Initiation Year:

In 2001-2 the mean age of the Terāpanth mendicants was 52 (for monks it was slightly lower: mean 50, median 47) with peaks around 75 and 40, i.e. those born 1926 and 1961. This reflects the lower recruitment rate during the 1950s and 1960s compared to the 1940s and the 1980-1990s. The number of initiations increased after the inaugurations of the last two ācāryas in 1937 and 1997, and during the decisive years of the Indian freedom struggle between 1940 and 1945, followed by a post-Independence low, and a peak after the establishment of two new institutions - the Jain Vishva Bharati centre in Ladnun in 1978 and the new Terāpanth novice order in 1980. Less than 50% of all initiations took place in the home-village/town of the mendicants.

Inition Year

Reasons for Renunciation

The two open questions concerning the causes informing the decision to renounce the world and the sources of inspiration identified push and pull factors. For statistical analysis, the spectrum of answers was coded into seven categories, after discussing the answers with Terāpanth samaṇīs: [3]

  • SOCIAL REASONS (6%: male 4%, female 6%): social reasons, fear of marriage, the monastic environment, to live a meaningful life, to gain spiritual power, to gain the status of a mendicant.
  • PSYCHOLOGICAL REASONS (27%: male 21%, female 28%): death of a family member or others, sight of suffering, illness, uncertainty of life.
  • RELIGIOUS REASONS (7%: male 11%, female 6%): path of salvation, religious disposition, experience of meditation or ritual, experience of a natural event, religious literature, drama or film, inspired by a deity.
  • INSPIRED BY A MONK OR A NUN (20%: male 33%, female 16%).
  • SELF INSPIRED (34%: male 25%, female 37%).
  • INSPIRED BY A RELATIVE (7%: male 6%, female 7%): inspired by a family member, inspired by the initiation ritual of a relative.
  • OTHER (0.4%: male 0%, female 0.5%): unknown.

Statistical analysis demonstrated that religious experiences or doctrinal reasons were not the prime motivating factors. The fact that nevertheless relatively more men than women mentioned religious reasons may be explained by the perceived need of men to legitimize their interest in religion, since traditional role models cast them as 'less religious' than women.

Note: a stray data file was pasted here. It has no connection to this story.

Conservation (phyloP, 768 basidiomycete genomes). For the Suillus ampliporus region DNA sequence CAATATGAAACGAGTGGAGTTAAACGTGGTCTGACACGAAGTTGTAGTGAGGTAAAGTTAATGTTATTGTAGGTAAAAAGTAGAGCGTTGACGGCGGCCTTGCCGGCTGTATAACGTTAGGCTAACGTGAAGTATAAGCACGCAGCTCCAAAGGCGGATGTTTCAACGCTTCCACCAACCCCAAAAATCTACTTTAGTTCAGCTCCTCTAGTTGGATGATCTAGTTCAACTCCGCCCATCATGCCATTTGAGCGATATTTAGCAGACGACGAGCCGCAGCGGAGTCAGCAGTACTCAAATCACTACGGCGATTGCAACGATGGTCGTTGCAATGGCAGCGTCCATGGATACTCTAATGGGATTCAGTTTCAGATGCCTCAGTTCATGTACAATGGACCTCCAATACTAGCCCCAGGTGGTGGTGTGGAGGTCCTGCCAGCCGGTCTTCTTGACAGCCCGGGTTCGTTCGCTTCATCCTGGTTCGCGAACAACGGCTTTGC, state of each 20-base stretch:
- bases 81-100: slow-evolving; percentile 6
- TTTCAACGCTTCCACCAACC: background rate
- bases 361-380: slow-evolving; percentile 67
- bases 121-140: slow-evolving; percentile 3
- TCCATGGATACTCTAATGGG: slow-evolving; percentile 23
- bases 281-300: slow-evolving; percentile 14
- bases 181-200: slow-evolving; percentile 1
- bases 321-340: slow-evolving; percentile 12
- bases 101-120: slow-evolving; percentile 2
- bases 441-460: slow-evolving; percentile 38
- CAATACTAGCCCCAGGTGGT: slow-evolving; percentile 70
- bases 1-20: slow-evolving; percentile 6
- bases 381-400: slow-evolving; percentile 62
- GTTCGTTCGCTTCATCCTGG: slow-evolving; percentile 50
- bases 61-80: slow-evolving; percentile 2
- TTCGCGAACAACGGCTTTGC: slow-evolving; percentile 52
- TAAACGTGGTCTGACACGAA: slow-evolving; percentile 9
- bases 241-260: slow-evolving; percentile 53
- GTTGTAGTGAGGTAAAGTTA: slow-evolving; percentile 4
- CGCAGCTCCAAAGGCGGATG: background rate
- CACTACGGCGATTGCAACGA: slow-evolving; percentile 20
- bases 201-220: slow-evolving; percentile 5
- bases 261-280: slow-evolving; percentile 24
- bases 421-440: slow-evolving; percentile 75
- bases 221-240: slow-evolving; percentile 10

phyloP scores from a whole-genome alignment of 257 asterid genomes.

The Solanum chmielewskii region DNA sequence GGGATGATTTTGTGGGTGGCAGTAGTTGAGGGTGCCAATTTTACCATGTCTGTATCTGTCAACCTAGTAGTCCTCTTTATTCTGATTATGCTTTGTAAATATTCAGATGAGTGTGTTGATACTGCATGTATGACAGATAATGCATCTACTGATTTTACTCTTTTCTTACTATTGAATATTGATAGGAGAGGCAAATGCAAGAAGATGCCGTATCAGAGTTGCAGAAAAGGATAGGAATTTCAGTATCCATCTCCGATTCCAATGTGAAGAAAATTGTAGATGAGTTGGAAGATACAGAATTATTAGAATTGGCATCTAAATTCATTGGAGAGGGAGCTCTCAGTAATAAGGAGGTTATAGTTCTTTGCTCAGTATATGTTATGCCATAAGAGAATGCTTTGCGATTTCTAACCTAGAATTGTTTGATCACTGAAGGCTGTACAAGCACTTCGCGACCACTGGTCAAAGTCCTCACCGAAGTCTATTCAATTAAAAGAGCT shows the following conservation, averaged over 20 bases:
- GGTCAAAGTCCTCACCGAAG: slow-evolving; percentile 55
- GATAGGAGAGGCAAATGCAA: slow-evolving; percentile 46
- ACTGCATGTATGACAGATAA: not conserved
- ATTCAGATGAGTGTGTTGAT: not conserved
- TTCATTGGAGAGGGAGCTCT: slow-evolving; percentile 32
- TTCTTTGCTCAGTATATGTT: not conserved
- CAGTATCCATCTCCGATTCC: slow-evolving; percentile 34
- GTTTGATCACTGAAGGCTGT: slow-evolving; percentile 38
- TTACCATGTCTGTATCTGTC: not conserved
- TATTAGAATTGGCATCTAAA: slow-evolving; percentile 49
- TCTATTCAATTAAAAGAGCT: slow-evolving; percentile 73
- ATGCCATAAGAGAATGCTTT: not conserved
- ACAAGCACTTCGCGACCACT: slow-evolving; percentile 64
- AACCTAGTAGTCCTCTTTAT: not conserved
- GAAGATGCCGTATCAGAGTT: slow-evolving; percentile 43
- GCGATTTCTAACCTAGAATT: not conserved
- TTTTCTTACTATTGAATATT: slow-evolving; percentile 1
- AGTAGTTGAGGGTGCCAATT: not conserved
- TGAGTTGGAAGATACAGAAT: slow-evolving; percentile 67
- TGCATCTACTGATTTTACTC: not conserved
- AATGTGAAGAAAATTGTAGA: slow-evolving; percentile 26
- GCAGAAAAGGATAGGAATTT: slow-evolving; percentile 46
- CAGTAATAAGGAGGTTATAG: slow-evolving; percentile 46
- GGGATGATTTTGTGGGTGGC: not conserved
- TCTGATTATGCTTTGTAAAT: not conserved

A more detailed analysis of the responses revealed interesting gender differences. For males, especially young males, the personal influence of ascetics (sometimes but not necessarily relatives) was important, while for females (socio-) psychological factors were more significant. Personal interviews indicated that the most frequent answer of female mendicants in response to the question who inspired them to become initiated: 'self inspired' (svataḥ preraṇā) also served as a rationalization for a number of unspecified personal, spiritual, social and psychological reasons.[4]

Initiation as an alternative to marriage for women was not often explicitly mentioned (10 nuns and no monks), although in the ethnographic literature on Jain mendicants it is highlighted as the most important factor. However, this motive may also hide behind the answer 'self inspired' and co-varies with certain 'psychological reasons'. Interviews with Terāpanth nuns confirmed that relative poverty and family pressure only indirectly influence female renunciation “because the conflicts produce intense bitterness in the mind of the renouncer” (Goonasekera 1986: 224).

Widowhood (Boradiyā 1975, Goonasekera 1986) could not be established as a dominant factor for renunciation anymore (15 widows, 2 widowers), since most initiation candidates are nowadays young and unmarried (Reynell 1985: 269). Within the Terāpanth this is not only a consequence of fewer numbers of child-widows and improvements in the social world of women (Cort 1991: 659f.), but also because of new rules regarding pre-monastic education of female candidates (Flügel 2006: 364f.).